Pediatric AIDS Coalition’s Dance Marathon Stands Up (and Dances) for Kids
by Larry Buhl
When I arrived at UCLA’s Pauley Pavilion, on the fifth hour of the 26-hour Pediatric AIDS Coalition (PAC) Dance Marathon in early April, the theme was ‘unleash your inner animal.” Many dancers were in animal onesies as a DJ played hip hop music that was heavy on bass and light on “thug” language.
All dancers must raise at least $260, but those who didn’t pull in that much could serve as “morale,” showing up for three-hour shifts. The themes changed regularly throughout the event. I cursed my luck that I would miss the square dancing and ABBA theme hours.
Kelsi Barbata, a UCLA sophomore in her second marathon, told me she has been talking up PAC and fundraising at her sorority, Kappa Alpha Tau–KAT, coincidentally she was dressed in a cat costume—and at other clubs she belongs to. “I want an AIDS-free generation,” she tells me.
UCLA senior Grant Garcia, perspiring in his, I think, flying squirrel onesie, told me his girlfriend got him involved in the organization and marathon. “Having PAC on campus is helpful in reducing stigma of HIV/AIDS” he says. “My buddies and I had a great time here last year, so I’m at it again,” he adds before running back to the dancing throngs on the floor of the immense pavillion.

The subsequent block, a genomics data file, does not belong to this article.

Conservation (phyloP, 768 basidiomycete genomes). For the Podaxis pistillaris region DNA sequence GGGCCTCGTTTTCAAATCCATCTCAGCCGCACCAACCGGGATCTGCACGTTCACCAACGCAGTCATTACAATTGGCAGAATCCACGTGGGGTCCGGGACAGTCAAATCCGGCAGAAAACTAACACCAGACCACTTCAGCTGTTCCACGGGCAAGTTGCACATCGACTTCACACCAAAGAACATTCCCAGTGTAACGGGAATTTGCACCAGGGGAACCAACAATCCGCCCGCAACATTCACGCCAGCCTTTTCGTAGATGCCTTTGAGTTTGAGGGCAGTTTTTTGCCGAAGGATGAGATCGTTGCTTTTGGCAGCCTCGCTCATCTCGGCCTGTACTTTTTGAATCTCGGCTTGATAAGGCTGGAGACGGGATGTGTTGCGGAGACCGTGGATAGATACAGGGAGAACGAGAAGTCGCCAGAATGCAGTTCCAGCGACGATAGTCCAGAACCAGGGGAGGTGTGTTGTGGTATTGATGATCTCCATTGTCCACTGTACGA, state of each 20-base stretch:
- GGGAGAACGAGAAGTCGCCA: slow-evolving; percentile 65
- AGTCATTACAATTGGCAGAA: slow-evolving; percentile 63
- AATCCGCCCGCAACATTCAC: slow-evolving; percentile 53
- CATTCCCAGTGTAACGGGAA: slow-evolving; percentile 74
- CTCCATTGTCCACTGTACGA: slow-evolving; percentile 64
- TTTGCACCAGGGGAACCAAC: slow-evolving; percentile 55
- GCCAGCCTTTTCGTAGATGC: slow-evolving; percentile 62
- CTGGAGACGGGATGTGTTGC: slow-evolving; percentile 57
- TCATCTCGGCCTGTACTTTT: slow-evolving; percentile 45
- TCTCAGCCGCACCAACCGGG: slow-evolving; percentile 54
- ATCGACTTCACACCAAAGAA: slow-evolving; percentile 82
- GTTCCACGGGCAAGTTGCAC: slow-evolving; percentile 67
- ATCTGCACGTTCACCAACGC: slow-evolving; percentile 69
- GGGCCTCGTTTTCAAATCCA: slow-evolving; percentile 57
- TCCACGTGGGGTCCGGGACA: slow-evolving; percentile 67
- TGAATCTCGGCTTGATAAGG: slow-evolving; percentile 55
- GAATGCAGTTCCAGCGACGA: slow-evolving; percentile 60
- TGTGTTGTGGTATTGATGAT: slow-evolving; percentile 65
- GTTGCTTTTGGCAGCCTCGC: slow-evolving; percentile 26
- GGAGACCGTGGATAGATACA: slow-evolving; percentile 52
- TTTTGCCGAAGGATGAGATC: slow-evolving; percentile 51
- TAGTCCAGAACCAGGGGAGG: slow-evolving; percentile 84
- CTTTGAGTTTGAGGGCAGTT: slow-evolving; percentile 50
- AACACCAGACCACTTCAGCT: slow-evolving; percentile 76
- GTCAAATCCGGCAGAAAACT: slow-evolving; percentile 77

The dance marathon is the flagship event of the Pediatric AIDS Coalition at UCLA, the largest student-run philanthropic organization on the west coast. Every year marathon dancers take a stand—literally, they’re on their feet for the whole time—against pediatric AIDS. Over its sixteen-year history, PAC raised nearly $5 million to benefit the Elizabeth Glaser Pediatric AIDS Foundation (EGPAF), the UCLA AIDS Institute, and Camp Kindle, a summer camp for kids affected by HIV/AIDS. This year’s marathon alone raised over $434,000.
There are 140 official members of the UCLA chapter of PAC, but the number of dancers far exceeds that every year, according to Kate Clendenen, its spokesperson.
“Kids [with HIV] come to us to get a reprieve from feeling estranged or cut off from their friends because of their status,” Clendenen tells me, shouting over the throbbing music.
Though it started as a dance marathon in 2002, stemming from a pitch from EGPAF’s then Director of College Engagement Joel Goldman, PAC has expanded to include direct service programs, including three day-long mentorship programs a year for kids and teens “affected by or infected with” HIV, and an annual retreat where teens can prepare for college, the job market and, generally, adult life.
“We don’t want kids to feel like their status is what defines them,” Clendenen adds. “We want them to recognize what’s possible.”
Jenna Vargas, the twelve-year-old who came out as HIV-positive very publicly in last year’s Tournament of Roses parade in Pasadena was also on her feet the whole time and led an AIDS vigil—it was at 4 a.m. on Sunday, a little too early for this reporter. Vargas will be featured in the May issue of A&U.
For more information about PAC, log on to: www.pediatricaidscoalition.org.
Larry Buhl is a radio news reporter, screenwriter, and novelist living in Los Angeles. Follow him on Twitter @LarryBuhl.